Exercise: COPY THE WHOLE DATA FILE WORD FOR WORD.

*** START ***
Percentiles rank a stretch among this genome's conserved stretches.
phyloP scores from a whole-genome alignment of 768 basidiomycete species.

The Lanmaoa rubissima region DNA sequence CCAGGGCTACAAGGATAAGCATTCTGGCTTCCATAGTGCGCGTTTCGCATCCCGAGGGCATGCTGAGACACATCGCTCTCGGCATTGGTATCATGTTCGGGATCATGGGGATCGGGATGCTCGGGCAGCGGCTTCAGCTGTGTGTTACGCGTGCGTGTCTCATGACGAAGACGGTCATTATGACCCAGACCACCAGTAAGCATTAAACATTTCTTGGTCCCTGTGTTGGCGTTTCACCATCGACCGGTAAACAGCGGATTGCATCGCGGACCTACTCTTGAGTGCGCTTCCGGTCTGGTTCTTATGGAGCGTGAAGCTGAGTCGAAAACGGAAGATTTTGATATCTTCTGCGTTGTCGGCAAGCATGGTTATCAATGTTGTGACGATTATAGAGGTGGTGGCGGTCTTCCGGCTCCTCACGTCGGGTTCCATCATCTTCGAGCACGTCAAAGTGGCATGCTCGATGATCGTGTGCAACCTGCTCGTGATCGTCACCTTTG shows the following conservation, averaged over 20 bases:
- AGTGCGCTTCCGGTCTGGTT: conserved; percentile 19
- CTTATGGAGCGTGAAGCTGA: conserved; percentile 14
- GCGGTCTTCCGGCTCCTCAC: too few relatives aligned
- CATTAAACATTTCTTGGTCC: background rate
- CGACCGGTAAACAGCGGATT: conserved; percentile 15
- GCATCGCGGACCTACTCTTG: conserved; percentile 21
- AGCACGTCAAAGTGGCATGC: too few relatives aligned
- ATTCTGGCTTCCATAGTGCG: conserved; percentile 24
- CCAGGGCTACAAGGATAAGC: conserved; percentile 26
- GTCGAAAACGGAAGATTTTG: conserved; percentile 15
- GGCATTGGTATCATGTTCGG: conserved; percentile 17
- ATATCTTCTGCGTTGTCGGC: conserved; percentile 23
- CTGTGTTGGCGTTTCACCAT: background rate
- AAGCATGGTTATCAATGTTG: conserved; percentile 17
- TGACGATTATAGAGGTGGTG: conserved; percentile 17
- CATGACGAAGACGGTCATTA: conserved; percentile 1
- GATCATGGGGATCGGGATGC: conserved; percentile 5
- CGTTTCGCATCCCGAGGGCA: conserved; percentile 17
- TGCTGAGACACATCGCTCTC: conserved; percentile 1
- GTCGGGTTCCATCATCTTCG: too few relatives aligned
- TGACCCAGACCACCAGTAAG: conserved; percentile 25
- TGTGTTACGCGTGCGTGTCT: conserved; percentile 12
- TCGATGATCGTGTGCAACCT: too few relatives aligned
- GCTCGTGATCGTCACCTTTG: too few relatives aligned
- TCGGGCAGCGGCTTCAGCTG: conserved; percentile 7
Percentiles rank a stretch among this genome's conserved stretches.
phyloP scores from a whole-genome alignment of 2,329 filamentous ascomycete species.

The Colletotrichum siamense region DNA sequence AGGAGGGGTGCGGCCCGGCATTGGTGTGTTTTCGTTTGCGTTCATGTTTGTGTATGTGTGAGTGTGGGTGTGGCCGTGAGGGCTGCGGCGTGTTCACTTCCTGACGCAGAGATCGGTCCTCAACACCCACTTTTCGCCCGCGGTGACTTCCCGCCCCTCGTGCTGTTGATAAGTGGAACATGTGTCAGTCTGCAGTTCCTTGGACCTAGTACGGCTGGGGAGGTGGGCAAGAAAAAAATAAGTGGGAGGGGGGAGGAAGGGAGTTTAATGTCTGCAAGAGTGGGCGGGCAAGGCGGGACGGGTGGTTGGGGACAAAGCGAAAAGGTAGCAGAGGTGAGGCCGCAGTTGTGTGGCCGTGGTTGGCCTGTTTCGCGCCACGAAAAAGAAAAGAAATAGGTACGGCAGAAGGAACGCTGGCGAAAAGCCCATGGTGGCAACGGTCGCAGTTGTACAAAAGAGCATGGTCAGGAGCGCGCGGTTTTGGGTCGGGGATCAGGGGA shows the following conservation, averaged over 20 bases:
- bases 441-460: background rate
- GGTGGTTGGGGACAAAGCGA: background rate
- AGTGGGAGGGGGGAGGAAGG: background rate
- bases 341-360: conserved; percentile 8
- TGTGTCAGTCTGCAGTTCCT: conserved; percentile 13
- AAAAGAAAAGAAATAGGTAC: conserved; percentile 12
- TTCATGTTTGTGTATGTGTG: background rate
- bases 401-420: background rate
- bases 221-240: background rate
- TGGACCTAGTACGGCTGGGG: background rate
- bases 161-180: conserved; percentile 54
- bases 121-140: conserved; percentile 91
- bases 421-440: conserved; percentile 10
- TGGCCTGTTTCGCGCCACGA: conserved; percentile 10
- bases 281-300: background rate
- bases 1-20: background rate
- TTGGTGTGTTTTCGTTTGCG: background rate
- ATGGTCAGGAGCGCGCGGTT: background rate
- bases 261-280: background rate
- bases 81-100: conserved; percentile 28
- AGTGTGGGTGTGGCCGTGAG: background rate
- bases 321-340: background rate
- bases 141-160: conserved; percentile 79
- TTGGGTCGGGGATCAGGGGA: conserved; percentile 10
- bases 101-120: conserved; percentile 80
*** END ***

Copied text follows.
Percentiles rank a stretch among this genome's conserved stretches.
phyloP scores from a whole-genome alignment of 768 basidiomycete species.

The Lanmaoa rubissima region DNA sequence CCAGGGCTACAAGGATAAGCATTCTGGCTTCCATAGTGCGCGTTTCGCATCCCGAGGGCATGCTGAGACACATCGCTCTCGGCATTGGTATCATGTTCGGGATCATGGGGATCGGGATGCTCGGGCAGCGGCTTCAGCTGTGTGTTACGCGTGCGTGTCTCATGACGAAGACGGTCATTATGACCCAGACCACCAGTAAGCATTAAACATTTCTTGGTCCCTGTGTTGGCGTTTCACCATCGACCGGTAAACAGCGGATTGCATCGCGGACCTACTCTTGAGTGCGCTTCCGGTCTGGTTCTTATGGAGCGTGAAGCTGAGTCGAAAACGGAAGATTTTGATATCTTCTGCGTTGTCGGCAAGCATGGTTATCAATGTTGTGACGATTATAGAGGTGGTGGCGGTCTTCCGGCTCCTCACGTCGGGTTCCATCATCTTCGAGCACGTCAAAGTGGCATGCTCGATGATCGTGTGCAACCTGCTCGTGATCGTCACCTTTG shows the following conservation, averaged over 20 bases:
- AGTGCGCTTCCGGTCTGGTT: conserved; percentile 19
- CTTATGGAGCGTGAAGCTGA: conserved; percentile 14
- GCGGTCTTCCGGCTCCTCAC: too few relatives aligned
- CATTAAACATTTCTTGGTCC: background rate
- CGACCGGTAAACAGCGGATT: conserved; percentile 15
- GCATCGCGGACCTACTCTTG: conserved; percentile 21
- AGCACGTCAAAGTGGCATGC: too few relatives aligned
- ATTCTGGCTTCCATAGTGCG: conserved; percentile 24
- CCAGGGCTACAAGGATAAGC: conserved; percentile 26
- GTCGAAAACGGAAGATTTTG: conserved; percentile 15
- GGCATTGGTATCATGTTCGG: conserved; percentile 17
- ATATCTTCTGCGTTGTCGGC: conserved; percentile 23
- CTGTGTTGGCGTTTCACCAT: background rate
- AAGCATGGTTATCAATGTTG: conserved; percentile 17
- TGACGATTATAGAGGTGGTG: conserved; percentile 17
- CATGACGAAGACGGTCATTA: conserved; percentile 1
- GATCATGGGGATCGGGATGC: conserved; percentile 5
- CGTTTCGCATCCCGAGGGCA: conserved; percentile 17
- TGCTGAGACACATCGCTCTC: conserved; percentile 1
- GTCGGGTTCCATCATCTTCG: too few relatives aligned
- TGACCCAGACCACCAGTAAG: conserved; percentile 25
- TGTGTTACGCGTGCGTGTCT: conserved; percentile 12
- TCGATGATCGTGTGCAACCT: too few relatives aligned
- GCTCGTGATCGTCACCTTTG: too few relatives aligned
- TCGGGCAGCGGCTTCAGCTG: conserved; percentile 7
Percentiles rank a stretch among this genome's conserved stretches.
phyloP scores from a whole-genome alignment of 2,329 filamentous ascomycete species.

The Colletotrichum siamense region DNA sequence AGGAGGGGTGCGGCCCGGCATTGGTGTGTTTTCGTTTGCGTTCATGTTTGTGTATGTGTGAGTGTGGGTGTGGCCGTGAGGGCTGCGGCGTGTTCACTTCCTGACGCAGAGATCGGTCCTCAACACCCACTTTTCGCCCGCGGTGACTTCCCGCCCCTCGTGCTGTTGATAAGTGGAACATGTGTCAGTCTGCAGTTCCTTGGACCTAGTACGGCTGGGGAGGTGGGCAAGAAAAAAATAAGTGGGAGGGGGGAGGAAGGGAGTTTAATGTCTGCAAGAGTGGGCGGGCAAGGCGGGACGGGTGGTTGGGGACAAAGCGAAAAGGTAGCAGAGGTGAGGCCGCAGTTGTGTGGCCGTGGTTGGCCTGTTTCGCGCCACGAAAAAGAAAAGAAATAGGTACGGCAGAAGGAACGCTGGCGAAAAGCCCATGGTGGCAACGGTCGCAGTTGTACAAAAGAGCATGGTCAGGAGCGCGCGGTTTTGGGTCGGGGATCAGGGGA shows the following conservation, averaged over 20 bases:
- bases 441-460: background rate
- GGTGGTTGGGGACAAAGCGA: background rate
- AGTGGGAGGGGGGAGGAAGG: background rate
- bases 341-360: conserved; percentile 8
- TGTGTCAGTCTGCAGTTCCT: conserved; percentile 13
- AAAAGAAAAGAAATAGGTAC: conserved; percentile 12
- TTCATGTTTGTGTATGTGTG: background rate
- bases 401-420: background rate
- bases 221-240: background rate
- TGGACCTAGTACGGCTGGGG: background rate
- bases 161-180: conserved; percentile 54
- bases 121-140: conserved; percentile 91
- bases 421-440: conserved; percentile 10
- TGGCCTGTTTCGCGCCACGA: conserved; percentile 10
- bases 281-300: background rate
- bases 1-20: background rate
- TTGGTGTGTTTTCGTTTGCG: background rate
- ATGGTCAGGAGCGCGCGGTT: background rate
- bases 261-280: background rate
- bases 81-100: conserved; percentile 28
- AGTGTGGGTGTGGCCGTGAG: background rate
- bases 321-340: background rate
- bases 141-160: conserved; percentile 79
- TTGGGTCGGGGATCAGGGGA: conserved; percentile 10
- bases 101-120: conserved; percentile 80